Photo Credit: Anne-Marie Sorvin - USA TODAY Sports

Canucks Re-Sign Markus Granlund To One Year Extension

Vancouver announced this morning that they’ve signed Markus Granlund to a one-year extension carrying an AAV of $1.475-million dollars.

The pact looks the part of a “show me” contract after the 23-year-old Finn suffered a precipitous offensive decline. Granlund registered just eight goals and 12 points in 53 games after a breakout campaign in the preceding year that saw him amass 19 goals and 32 points in less than 70 games.

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Much of that has to do with Granlund’s placement on the infamous shutdown line with Brandon Sutter, but previous signs pointed to a regression nonetheless. In fact, a deeper look into Granlund’s performance reveals that his on-ice contributions deteriorated nearly as prodigiously as his surface offensive results.

It’ll be up to Granlund to show whether this past season was just a bump in the road, or if the perceived breakout season was a fluke driven by unsustainable percentages.

  • TD

    I remember Granlund scoring two almost identical PP goals during his 19 goal season. He played a fair amount of PP time and on the “first line” with the Sedins. This year he played in a shut down role with Sutter. I think anybody could have predicted the drop in his point totals. Granlund has limited offensive abilities, but plays well defensively. He could probably score 20 in the right situation, but he is being passed over by more talents players. I agree with trying to flip him at the deadline.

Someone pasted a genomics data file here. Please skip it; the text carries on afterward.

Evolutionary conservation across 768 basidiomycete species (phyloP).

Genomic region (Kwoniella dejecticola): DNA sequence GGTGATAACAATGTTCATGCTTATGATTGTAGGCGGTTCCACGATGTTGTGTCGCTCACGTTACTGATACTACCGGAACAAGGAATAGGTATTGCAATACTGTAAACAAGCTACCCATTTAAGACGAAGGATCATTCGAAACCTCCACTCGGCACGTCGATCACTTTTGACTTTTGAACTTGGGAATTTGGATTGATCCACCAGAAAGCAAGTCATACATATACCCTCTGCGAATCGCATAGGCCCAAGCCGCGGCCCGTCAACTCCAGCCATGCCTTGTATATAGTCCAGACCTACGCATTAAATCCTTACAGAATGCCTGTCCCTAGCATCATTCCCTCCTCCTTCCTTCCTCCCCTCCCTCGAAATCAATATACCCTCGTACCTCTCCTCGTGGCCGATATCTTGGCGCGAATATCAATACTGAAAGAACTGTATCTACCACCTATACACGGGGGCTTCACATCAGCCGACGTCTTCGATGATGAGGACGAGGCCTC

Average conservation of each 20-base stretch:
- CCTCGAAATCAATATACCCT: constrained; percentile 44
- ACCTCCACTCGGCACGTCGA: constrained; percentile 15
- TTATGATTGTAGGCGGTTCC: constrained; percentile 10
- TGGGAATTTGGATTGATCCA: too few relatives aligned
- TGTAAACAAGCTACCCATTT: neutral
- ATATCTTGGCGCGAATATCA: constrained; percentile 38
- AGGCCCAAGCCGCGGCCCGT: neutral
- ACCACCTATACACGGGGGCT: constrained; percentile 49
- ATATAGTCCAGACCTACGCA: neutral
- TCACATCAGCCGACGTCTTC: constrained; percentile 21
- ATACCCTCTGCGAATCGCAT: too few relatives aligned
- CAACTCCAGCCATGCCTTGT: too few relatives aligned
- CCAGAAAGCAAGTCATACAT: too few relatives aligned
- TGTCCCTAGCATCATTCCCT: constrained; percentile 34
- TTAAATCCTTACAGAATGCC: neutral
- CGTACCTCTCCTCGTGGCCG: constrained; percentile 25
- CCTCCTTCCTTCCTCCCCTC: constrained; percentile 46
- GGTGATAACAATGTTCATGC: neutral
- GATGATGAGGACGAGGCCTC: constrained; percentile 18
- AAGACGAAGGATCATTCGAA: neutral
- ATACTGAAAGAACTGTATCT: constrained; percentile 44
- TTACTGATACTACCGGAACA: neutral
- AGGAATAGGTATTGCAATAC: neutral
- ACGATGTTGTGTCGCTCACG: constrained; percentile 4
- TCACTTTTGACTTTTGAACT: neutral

• wojohowitz

        You don`t know what buy-high sell-low means? I`ll help you out. Granlund gets traded for a 6th round draft pick. Hutton gets traded for a 7th round draft pick. Gudbranson gets traded for a 5th round draft pick. Baertschi gets traded for a 4th round draft pick. All examples of buy-high sell-low.

  • Killer Marmot

    This time last year, people were excited about Granlund. They saw a potential 20-goal scorer, an important piece of the Canucks puzzle going forward.

    Now it’s a big “meh.”

    So which is true? Well, Granlund did not have a good year last year, but he was also assigned to the shut-down line for much of it, a thankless task, statistics wise.

    I wouldn’t give up on this guy yet. The Canucks prospect pool is not so overrun with exciting young talent that Granlund is in excess of needs.

  • Granlund is a useful player and there has to be room for him. He played well with the twins and got his share of points. A coaching change moved him to a very good shutdown line with Sutter and Dorsett. He performed equally well, but in a different role. His job last year was to prevent scoring. Unfortunately, injury to him and Dorsett put an end to what I thought was a great combination put together by Travis Green. Now it’s up to Green to put Granlund in the right place.

    I have no problem with $1.45m/1 year. Welcome back Markus.

    • DeL

      If he works with Manny and improves his face off work he could replace Sutter thus making him available for trade. Granlund would also cost less making more cap space.

  • speering major

    I wonder if the timing is a sign of things to come?

    Perhaps they are locking him in now with the intention of moving him or locking him in for the season so they can move another guy

  • wojohowitz

    Here`s a couple of draft day memories; Jaromir Jagr; good size, average shot, average skater. Might be a decent second line winger. Taken fifth overall.

    1983. Jim Devellano, GM in Detroit says; Something is wrong with the system when the Stanley Cup Champion Islanders get to pick Pat Lafontaine and we get what`s left – Yzerman.

    Same year; Cam Neely goes ninth overall. Questionable skating – might be too slow to have a NHL career.